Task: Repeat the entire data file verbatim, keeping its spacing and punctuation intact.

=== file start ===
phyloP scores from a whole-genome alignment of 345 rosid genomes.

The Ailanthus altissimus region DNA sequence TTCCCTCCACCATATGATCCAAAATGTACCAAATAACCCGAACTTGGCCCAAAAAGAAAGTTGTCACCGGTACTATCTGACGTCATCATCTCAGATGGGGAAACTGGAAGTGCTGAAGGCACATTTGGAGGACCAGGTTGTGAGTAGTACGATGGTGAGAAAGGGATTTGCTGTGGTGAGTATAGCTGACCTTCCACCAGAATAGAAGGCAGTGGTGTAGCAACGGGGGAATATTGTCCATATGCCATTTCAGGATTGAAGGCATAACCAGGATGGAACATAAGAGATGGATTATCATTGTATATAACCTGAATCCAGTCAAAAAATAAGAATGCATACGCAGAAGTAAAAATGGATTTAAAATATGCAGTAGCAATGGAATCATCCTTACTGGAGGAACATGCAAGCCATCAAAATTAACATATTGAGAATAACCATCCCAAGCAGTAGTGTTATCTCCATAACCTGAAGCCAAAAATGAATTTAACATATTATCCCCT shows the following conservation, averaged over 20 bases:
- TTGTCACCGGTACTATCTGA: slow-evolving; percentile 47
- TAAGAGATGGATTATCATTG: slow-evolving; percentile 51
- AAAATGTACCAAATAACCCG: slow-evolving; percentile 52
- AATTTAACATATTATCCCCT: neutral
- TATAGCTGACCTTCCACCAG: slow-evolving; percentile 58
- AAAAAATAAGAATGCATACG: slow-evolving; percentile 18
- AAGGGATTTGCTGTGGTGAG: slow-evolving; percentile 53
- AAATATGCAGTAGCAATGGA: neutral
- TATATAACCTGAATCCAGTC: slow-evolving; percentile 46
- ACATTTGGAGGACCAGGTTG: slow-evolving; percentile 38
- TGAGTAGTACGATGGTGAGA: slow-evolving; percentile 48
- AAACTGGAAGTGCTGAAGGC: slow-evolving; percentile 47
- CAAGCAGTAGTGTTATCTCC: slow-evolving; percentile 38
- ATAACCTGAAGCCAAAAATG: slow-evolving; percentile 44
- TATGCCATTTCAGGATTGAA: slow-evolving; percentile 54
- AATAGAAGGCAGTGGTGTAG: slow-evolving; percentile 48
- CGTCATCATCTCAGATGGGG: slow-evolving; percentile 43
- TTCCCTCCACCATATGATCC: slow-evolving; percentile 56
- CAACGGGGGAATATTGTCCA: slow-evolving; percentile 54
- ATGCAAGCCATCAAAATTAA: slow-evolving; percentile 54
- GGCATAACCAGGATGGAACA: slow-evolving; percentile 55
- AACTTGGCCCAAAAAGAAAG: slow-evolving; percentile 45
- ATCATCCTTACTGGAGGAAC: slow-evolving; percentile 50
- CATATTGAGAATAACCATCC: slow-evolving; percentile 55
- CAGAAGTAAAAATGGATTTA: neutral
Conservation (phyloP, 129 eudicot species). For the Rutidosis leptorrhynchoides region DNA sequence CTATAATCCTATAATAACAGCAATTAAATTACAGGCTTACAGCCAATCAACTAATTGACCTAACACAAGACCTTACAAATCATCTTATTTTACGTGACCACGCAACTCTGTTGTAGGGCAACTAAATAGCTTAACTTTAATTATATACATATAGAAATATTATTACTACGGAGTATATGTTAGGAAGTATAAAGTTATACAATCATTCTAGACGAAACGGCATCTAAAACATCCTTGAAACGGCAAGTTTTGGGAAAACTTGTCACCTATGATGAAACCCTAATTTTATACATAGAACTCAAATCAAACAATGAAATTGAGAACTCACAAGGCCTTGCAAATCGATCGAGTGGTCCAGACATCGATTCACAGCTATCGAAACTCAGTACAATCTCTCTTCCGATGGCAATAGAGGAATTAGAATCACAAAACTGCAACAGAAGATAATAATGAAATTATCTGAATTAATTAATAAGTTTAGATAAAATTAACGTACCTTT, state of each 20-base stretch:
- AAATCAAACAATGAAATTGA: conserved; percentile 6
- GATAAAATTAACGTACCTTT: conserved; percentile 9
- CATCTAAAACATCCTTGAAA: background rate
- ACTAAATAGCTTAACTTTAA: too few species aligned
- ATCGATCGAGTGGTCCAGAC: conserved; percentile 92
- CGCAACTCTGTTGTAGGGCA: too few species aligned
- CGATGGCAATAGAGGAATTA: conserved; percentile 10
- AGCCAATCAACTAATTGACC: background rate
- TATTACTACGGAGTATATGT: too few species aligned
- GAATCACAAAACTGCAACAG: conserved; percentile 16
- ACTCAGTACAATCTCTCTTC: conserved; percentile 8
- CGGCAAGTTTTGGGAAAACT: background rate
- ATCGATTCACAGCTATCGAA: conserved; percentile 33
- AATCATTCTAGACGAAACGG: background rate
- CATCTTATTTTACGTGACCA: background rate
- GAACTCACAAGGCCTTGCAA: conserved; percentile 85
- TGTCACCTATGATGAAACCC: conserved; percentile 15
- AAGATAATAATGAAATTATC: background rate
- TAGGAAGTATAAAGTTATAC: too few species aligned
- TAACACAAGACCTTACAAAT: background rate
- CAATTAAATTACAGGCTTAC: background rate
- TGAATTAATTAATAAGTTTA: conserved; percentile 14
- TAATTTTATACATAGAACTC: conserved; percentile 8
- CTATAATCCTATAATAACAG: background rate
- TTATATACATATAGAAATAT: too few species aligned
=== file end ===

phyloP scores from a whole-genome alignment of 345 rosid genomes.

The Ailanthus altissimus region DNA sequence TTCCCTCCACCATATGATCCAAAATGTACCAAATAACCCGAACTTGGCCCAAAAAGAAAGTTGTCACCGGTACTATCTGACGTCATCATCTCAGATGGGGAAACTGGAAGTGCTGAAGGCACATTTGGAGGACCAGGTTGTGAGTAGTACGATGGTGAGAAAGGGATTTGCTGTGGTGAGTATAGCTGACCTTCCACCAGAATAGAAGGCAGTGGTGTAGCAACGGGGGAATATTGTCCATATGCCATTTCAGGATTGAAGGCATAACCAGGATGGAACATAAGAGATGGATTATCATTGTATATAACCTGAATCCAGTCAAAAAATAAGAATGCATACGCAGAAGTAAAAATGGATTTAAAATATGCAGTAGCAATGGAATCATCCTTACTGGAGGAACATGCAAGCCATCAAAATTAACATATTGAGAATAACCATCCCAAGCAGTAGTGTTATCTCCATAACCTGAAGCCAAAAATGAATTTAACATATTATCCCCT shows the following conservation, averaged over 20 bases:
- TTGTCACCGGTACTATCTGA: slow-evolving; percentile 47
- TAAGAGATGGATTATCATTG: slow-evolving; percentile 51
- AAAATGTACCAAATAACCCG: slow-evolving; percentile 52
- AATTTAACATATTATCCCCT: neutral
- TATAGCTGACCTTCCACCAG: slow-evolving; percentile 58
- AAAAAATAAGAATGCATACG: slow-evolving; percentile 18
- AAGGGATTTGCTGTGGTGAG: slow-evolving; percentile 53
- AAATATGCAGTAGCAATGGA: neutral
- TATATAACCTGAATCCAGTC: slow-evolving; percentile 46
- ACATTTGGAGGACCAGGTTG: slow-evolving; percentile 38
- TGAGTAGTACGATGGTGAGA: slow-evolving; percentile 48
- AAACTGGAAGTGCTGAAGGC: slow-evolving; percentile 47
- CAAGCAGTAGTGTTATCTCC: slow-evolving; percentile 38
- ATAACCTGAAGCCAAAAATG: slow-evolving; percentile 44
- TATGCCATTTCAGGATTGAA: slow-evolving; percentile 54
- AATAGAAGGCAGTGGTGTAG: slow-evolving; percentile 48
- CGTCATCATCTCAGATGGGG: slow-evolving; percentile 43
- TTCCCTCCACCATATGATCC: slow-evolving; percentile 56
- CAACGGGGGAATATTGTCCA: slow-evolving; percentile 54
- ATGCAAGCCATCAAAATTAA: slow-evolving; percentile 54
- GGCATAACCAGGATGGAACA: slow-evolving; percentile 55
- AACTTGGCCCAAAAAGAAAG: slow-evolving; percentile 45
- ATCATCCTTACTGGAGGAAC: slow-evolving; percentile 50
- CATATTGAGAATAACCATCC: slow-evolving; percentile 55
- CAGAAGTAAAAATGGATTTA: neutral
Conservation (phyloP, 129 eudicot species). For the Rutidosis leptorrhynchoides region DNA sequence CTATAATCCTATAATAACAGCAATTAAATTACAGGCTTACAGCCAATCAACTAATTGACCTAACACAAGACCTTACAAATCATCTTATTTTACGTGACCACGCAACTCTGTTGTAGGGCAACTAAATAGCTTAACTTTAATTATATACATATAGAAATATTATTACTACGGAGTATATGTTAGGAAGTATAAAGTTATACAATCATTCTAGACGAAACGGCATCTAAAACATCCTTGAAACGGCAAGTTTTGGGAAAACTTGTCACCTATGATGAAACCCTAATTTTATACATAGAACTCAAATCAAACAATGAAATTGAGAACTCACAAGGCCTTGCAAATCGATCGAGTGGTCCAGACATCGATTCACAGCTATCGAAACTCAGTACAATCTCTCTTCCGATGGCAATAGAGGAATTAGAATCACAAAACTGCAACAGAAGATAATAATGAAATTATCTGAATTAATTAATAAGTTTAGATAAAATTAACGTACCTTT, state of each 20-base stretch:
- AAATCAAACAATGAAATTGA: conserved; percentile 6
- GATAAAATTAACGTACCTTT: conserved; percentile 9
- CATCTAAAACATCCTTGAAA: background rate
- ACTAAATAGCTTAACTTTAA: too few species aligned
- ATCGATCGAGTGGTCCAGAC: conserved; percentile 92
- CGCAACTCTGTTGTAGGGCA: too few species aligned
- CGATGGCAATAGAGGAATTA: conserved; percentile 10
- AGCCAATCAACTAATTGACC: background rate
- TATTACTACGGAGTATATGT: too few species aligned
- GAATCACAAAACTGCAACAG: conserved; percentile 16
- ACTCAGTACAATCTCTCTTC: conserved; percentile 8
- CGGCAAGTTTTGGGAAAACT: background rate
- ATCGATTCACAGCTATCGAA: conserved; percentile 33
- AATCATTCTAGACGAAACGG: background rate
- CATCTTATTTTACGTGACCA: background rate
- GAACTCACAAGGCCTTGCAA: conserved; percentile 85
- TGTCACCTATGATGAAACCC: conserved; percentile 15
- AAGATAATAATGAAATTATC: background rate
- TAGGAAGTATAAAGTTATAC: too few species aligned
- TAACACAAGACCTTACAAAT: background rate
- CAATTAAATTACAGGCTTAC: background rate
- TGAATTAATTAATAAGTTTA: conserved; percentile 14
- TAATTTTATACATAGAACTC: conserved; percentile 8
- CTATAATCCTATAATAACAG: background rate
- TTATATACATATAGAAATAT: too few species aligned